This post comes to us from intern abroad in Dublin, Hanna. You can learn more about the intern abroad program offerings here.
I am interning for Trinity College at the Institute of Neuroscience. After getting off the Luas tram and walking into my office, my work day typically consists of looking at a plethora of MRI scans. I am currently in a training portion of my assignment, where I use computer software to measure and segment the corpus callosum, as well as the intracranial volume, of neonatal and Alzheimer’s subjects. This is preparing me to start on my actual assignment, in which I will be doing the same tasks for groups of Alzheimer’s, Mild Cognitively Impaired, and Healthy Control subjects.
As a current Psychology major, this internship has been very interesting for me. I could definitely see myself in a career within the field of neuroscience or imaging, but I would prefer an aspect that is more hands on that what I am currently working on. Although this is not as hands on as I would like, I am still learning an amazing amount about the brain and how it and its’ structures are affected by age and disease. This information will aid me in any future career I may pursue in a different are of this field.
My absolute favorite thing to do in my free time is to wander around Dublin; each time I go out I find a new place or area and fall more in love with the city. I also love traveling on the weekends to parts of the countryside within Ireland. I have seen so many breathtaking views so far. I’ve taken many different day or weekend trips with my new roommates and friends since I have arrived; my all time favorite so far would be either our weekend in London or the day I spent exploring Glendalough. Through these trips, I have become even closer with the roommates and friends I have gained here. Some of them even live close enough to visit when I return home (or in some cases at my same university) which is one of the best parts; the great friendships I have here can continue once we all go our separate ways back home.
I didn’t really have many expectations for my host culture when I left the states to live here for the summer. I had never traveled outside of the U.S before, so I really did not know what to expect. The main thing I expected was a difference in food and dialect, which both, once you get used to them, are not as scary as you might expect. My first day off the plane, I had an issue understanding a store clerk because of the different dialect and phrases he used. I was nervous I would have to keep asking everyone to repeat themselves for me to understand what they were saying. By the end of that week, it was already much easier to understand the heavy accents. Also, most everyone I have encountered in Ireland are the nicest people. The city and the people here are nothing like those at home, and its a great difference to experience.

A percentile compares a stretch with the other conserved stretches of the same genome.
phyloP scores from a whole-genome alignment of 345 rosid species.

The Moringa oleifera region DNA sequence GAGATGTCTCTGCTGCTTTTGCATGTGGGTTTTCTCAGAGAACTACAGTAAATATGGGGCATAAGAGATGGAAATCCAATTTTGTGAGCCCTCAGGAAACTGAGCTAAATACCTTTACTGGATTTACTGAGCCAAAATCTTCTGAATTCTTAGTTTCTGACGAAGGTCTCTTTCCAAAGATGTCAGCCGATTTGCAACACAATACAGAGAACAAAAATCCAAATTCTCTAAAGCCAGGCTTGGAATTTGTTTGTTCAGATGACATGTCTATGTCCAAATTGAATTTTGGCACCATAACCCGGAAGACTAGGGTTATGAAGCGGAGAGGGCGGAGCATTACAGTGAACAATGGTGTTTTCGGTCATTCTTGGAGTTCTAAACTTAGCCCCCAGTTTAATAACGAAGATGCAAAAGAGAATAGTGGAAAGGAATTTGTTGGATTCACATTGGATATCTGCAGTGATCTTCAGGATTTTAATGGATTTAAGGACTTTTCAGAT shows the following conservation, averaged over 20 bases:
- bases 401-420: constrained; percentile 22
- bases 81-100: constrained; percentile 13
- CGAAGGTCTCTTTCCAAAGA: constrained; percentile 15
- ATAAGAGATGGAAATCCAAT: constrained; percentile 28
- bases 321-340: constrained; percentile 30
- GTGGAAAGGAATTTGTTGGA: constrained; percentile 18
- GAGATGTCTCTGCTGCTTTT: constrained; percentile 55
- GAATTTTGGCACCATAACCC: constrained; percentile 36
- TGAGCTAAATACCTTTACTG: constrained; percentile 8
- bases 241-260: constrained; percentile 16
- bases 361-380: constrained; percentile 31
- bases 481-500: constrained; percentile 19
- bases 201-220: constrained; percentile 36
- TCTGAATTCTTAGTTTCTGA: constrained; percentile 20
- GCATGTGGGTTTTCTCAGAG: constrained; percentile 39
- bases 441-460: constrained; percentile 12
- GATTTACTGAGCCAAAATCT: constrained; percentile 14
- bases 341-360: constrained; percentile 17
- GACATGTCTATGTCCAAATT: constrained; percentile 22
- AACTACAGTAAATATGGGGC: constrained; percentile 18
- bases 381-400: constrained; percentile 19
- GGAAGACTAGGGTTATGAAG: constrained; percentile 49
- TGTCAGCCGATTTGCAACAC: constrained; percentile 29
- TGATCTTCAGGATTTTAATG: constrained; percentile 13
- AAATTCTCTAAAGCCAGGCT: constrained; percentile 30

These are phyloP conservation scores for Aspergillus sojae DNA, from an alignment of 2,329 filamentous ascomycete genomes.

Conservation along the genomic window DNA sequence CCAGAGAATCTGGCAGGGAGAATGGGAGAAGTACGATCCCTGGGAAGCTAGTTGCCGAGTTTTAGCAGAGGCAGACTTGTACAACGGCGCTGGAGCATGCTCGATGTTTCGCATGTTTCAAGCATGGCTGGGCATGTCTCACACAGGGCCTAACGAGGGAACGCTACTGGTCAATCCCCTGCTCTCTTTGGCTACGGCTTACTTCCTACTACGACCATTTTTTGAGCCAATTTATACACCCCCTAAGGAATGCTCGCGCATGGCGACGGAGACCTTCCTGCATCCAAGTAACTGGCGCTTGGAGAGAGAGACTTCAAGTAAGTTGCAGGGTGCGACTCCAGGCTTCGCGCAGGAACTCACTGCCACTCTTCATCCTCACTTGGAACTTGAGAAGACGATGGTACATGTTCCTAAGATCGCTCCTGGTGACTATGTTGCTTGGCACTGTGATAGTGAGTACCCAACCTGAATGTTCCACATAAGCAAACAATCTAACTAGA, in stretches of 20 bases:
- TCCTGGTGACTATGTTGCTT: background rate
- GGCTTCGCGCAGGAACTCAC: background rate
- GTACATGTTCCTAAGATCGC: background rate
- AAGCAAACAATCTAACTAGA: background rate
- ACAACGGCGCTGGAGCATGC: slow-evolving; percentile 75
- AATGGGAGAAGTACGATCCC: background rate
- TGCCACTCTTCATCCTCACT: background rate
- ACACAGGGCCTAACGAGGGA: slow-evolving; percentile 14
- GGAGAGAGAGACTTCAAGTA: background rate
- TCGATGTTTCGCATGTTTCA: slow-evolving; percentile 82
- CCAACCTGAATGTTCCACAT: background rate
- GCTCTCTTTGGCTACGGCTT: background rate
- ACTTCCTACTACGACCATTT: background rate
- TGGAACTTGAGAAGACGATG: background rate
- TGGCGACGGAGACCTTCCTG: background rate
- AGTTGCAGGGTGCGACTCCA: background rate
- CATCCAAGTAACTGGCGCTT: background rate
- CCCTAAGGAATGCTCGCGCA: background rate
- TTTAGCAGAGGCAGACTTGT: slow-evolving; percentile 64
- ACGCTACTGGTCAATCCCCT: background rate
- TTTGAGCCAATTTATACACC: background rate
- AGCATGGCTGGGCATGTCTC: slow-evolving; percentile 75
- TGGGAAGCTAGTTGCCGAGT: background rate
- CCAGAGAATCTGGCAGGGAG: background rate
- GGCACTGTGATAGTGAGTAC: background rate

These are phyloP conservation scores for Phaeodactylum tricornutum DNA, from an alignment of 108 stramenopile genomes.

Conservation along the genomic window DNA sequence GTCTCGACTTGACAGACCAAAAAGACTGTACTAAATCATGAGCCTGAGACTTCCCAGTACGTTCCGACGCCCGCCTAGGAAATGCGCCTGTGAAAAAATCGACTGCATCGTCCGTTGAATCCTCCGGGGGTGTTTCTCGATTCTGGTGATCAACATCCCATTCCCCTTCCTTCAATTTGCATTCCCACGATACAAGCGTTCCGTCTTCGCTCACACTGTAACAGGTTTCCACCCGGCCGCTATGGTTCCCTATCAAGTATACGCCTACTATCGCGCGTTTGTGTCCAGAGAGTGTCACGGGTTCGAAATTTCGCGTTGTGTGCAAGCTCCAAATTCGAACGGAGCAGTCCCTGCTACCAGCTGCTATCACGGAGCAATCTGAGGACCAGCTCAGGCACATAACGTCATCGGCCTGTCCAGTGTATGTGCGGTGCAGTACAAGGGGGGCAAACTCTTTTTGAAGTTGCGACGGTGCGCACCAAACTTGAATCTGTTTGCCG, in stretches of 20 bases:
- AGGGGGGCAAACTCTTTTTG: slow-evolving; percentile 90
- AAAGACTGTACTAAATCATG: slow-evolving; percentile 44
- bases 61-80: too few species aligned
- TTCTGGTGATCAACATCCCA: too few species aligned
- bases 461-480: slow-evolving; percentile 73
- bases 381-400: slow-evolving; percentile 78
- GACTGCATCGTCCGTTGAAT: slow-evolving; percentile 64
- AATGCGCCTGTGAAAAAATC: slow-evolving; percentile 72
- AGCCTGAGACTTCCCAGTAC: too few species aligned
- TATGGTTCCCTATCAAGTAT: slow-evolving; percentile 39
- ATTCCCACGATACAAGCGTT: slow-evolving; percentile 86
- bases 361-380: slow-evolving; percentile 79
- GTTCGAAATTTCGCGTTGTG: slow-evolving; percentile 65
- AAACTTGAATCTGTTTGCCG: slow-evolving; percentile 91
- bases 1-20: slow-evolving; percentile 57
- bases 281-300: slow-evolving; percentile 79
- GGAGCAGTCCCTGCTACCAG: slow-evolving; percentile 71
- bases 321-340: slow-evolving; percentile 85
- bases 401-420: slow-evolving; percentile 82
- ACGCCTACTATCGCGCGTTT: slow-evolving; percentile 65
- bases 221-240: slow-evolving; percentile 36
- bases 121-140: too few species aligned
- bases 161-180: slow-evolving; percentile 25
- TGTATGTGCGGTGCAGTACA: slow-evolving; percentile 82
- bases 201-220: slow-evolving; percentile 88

One of the main expectations I had was for the transportation systems to be difficult and that learning my way around the city would be difficult. This was only partially true when I arrived. The buses and trams are a little intimidating at first; my whole first week at my internship I walked to work because I was worried about getting on the wrong bus and being late! Once I faced my “fear” of the bus, I realized it was not as difficult as I had anticipated, and it was a nice break to ride to work rather than walking the whole way. Also, learning my way around was not as difficult as I had imagined. The way I found best to learn was to simply go wander on my own during my days off. I learned the most when I was alone because when I went with a group, although it was very fun, I would find myself just walking and talking and letting someone else navigate. So in order to become confident in my directional skills, I had to take some time by myself to get lost and find my way to different places.
I absolutely love living in Dublin and working in my current department; I never want to leave! If I get the opportunity in the future, I will definitely be returning to Ireland, whether for a job or educational opportunities. I could definitely see myself being happy to live and work here. I cannot imagine a better place for my first time leaving the U.S and to live for the summer.